So if you are looking for a healthier option for Chinese food, Lin Jia Kitchen is the place to go. They are open everyday of the year except Thanksgiving. So if you don’t celebrate Christmas, you might want to check out Lin Jia Kitchen. They also have a great online ordering system if you want to do a pick-up.
Actress. Chef. Cookbook Author. Food Writer. Television Personality. Worldwide Name. She is Madhur Jaffrey and is known by some as the Godmother of Indian cuisine. She introduced the United States to Indian food in 1973 when she wrote her first cookbook, An Invitation to Indian Cooking.
I was fortunate to be in Ms. Jaffrey’s presence last Wednesday at an event at Camino in Oakland. We enjoyed delicious food that the talented Camino kitchen prepared using recipes from her latest cookbook, Vegetarian India: A Journey Through the Best of Indian Home Cooking.
In her new cookbook, Ms. Jaffrey travels throughout India and explores vegetarian dishes in various regions of the country and compiles the best and most simplistic recipes she finds. With each recipe, Ms. Jaffrey provides a description of where the dish originates.
I had fun reading and learning about her travels, including her experience with Kodava mushroom curry with coconut, a dish enjoyed in the mountainous region of Coorg. The Kodava community farm cardamom, coffee, black pepper, and multiple varieties of mushrooms that range in size from tiny to a large dinner plate. When Ms. Jaffrey came home to her test kitchen to recreate this dish, she substituted lime juice for a type of vinegar that could only be found in Coorg kitchens. This was one of the many dishes we were served on Wednesday and it was my absolute favorite!
I have always been intimidated by cooking Indian food and have never experimented with this cuisine. After having this fabulous meal and perusing Vegetarian India, I am inspired to cook from this book. There are probably a few basic Indian spices I need to get my hands on, but Ms. Jaffrey does mention over and over that the recipes are simple. Wish me luck!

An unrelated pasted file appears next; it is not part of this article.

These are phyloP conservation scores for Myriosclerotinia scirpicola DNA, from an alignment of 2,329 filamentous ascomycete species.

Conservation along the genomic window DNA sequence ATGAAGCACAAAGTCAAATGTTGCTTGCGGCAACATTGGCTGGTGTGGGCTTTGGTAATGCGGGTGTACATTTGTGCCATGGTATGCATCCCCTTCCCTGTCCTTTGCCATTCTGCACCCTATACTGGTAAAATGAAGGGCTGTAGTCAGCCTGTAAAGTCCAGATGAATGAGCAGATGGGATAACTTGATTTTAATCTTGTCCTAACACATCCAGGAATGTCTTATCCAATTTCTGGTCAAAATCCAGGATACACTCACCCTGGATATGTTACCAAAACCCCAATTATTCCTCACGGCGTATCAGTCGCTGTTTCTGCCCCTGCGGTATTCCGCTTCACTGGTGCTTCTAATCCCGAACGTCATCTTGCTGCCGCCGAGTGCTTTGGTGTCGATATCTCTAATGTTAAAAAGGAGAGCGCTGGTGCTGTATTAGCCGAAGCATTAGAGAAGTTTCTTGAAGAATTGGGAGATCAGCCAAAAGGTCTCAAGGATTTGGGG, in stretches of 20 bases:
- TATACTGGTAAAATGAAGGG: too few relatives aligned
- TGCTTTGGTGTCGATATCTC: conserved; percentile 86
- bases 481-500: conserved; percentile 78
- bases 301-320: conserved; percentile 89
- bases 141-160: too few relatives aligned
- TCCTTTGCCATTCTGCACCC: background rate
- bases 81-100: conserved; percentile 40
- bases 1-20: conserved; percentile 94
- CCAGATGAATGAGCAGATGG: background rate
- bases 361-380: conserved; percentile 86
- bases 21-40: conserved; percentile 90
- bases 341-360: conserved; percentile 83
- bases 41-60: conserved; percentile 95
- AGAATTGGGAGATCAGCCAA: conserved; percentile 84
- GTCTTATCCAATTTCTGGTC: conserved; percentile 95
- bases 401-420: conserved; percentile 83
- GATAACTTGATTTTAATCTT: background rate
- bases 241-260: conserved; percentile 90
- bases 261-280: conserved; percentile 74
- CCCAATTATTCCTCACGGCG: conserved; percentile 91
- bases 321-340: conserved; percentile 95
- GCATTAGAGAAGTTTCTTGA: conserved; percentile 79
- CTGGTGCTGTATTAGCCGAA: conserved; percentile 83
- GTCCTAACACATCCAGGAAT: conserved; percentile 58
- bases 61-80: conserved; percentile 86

The first time I dined at Star on Grand, a pizzeria near Lake Merritt in Oakland, it was over two years ago when they first opened. I was with my best friend and we shared one pizza. I remember thinking that it was really good, but I would have to go back to explore more of their menu. Today was the day I finally went back for lunch with my book club.
We shared a large Goddess salad which is made of baby greens, chives, and toasted almonds tossed in a creamy pesto dressing. It was a simple, but I enjoyed the crunch of the almonds and the flavor and creaminess of the dressing.
Star has a reputation for serving excellent Chicago style deep dish pizza. We ordered The Port which has toppings of sausage, mushrooms, onions, and green bell peppers. The tomato sauce that covered the pizza was chunky and well balanced. The biscuit-like crust held everything together nicely. It is not my favorite style of pizza, but I enjoyed this version.
If memory serves me correctly, I had a thin crust pizza from Star the first time I visited. On this occasion, the thin crust we ordered was the Adam’s Point which has pepperoni, salami, onions, green bells, black olives, and pepperoncinis. The combination of toppings were an awesome explosion of flavor. The crust was chewy, but the bottom of the pie maintained its crispness with the inclusion of cornmeal.
The pizza at Star on Grand is fresh and high quality. I recommend going with a larger group so you can try out different styles and toppings. If you are in Albany or San Francisco, visit Little Star, the sister pizzerias.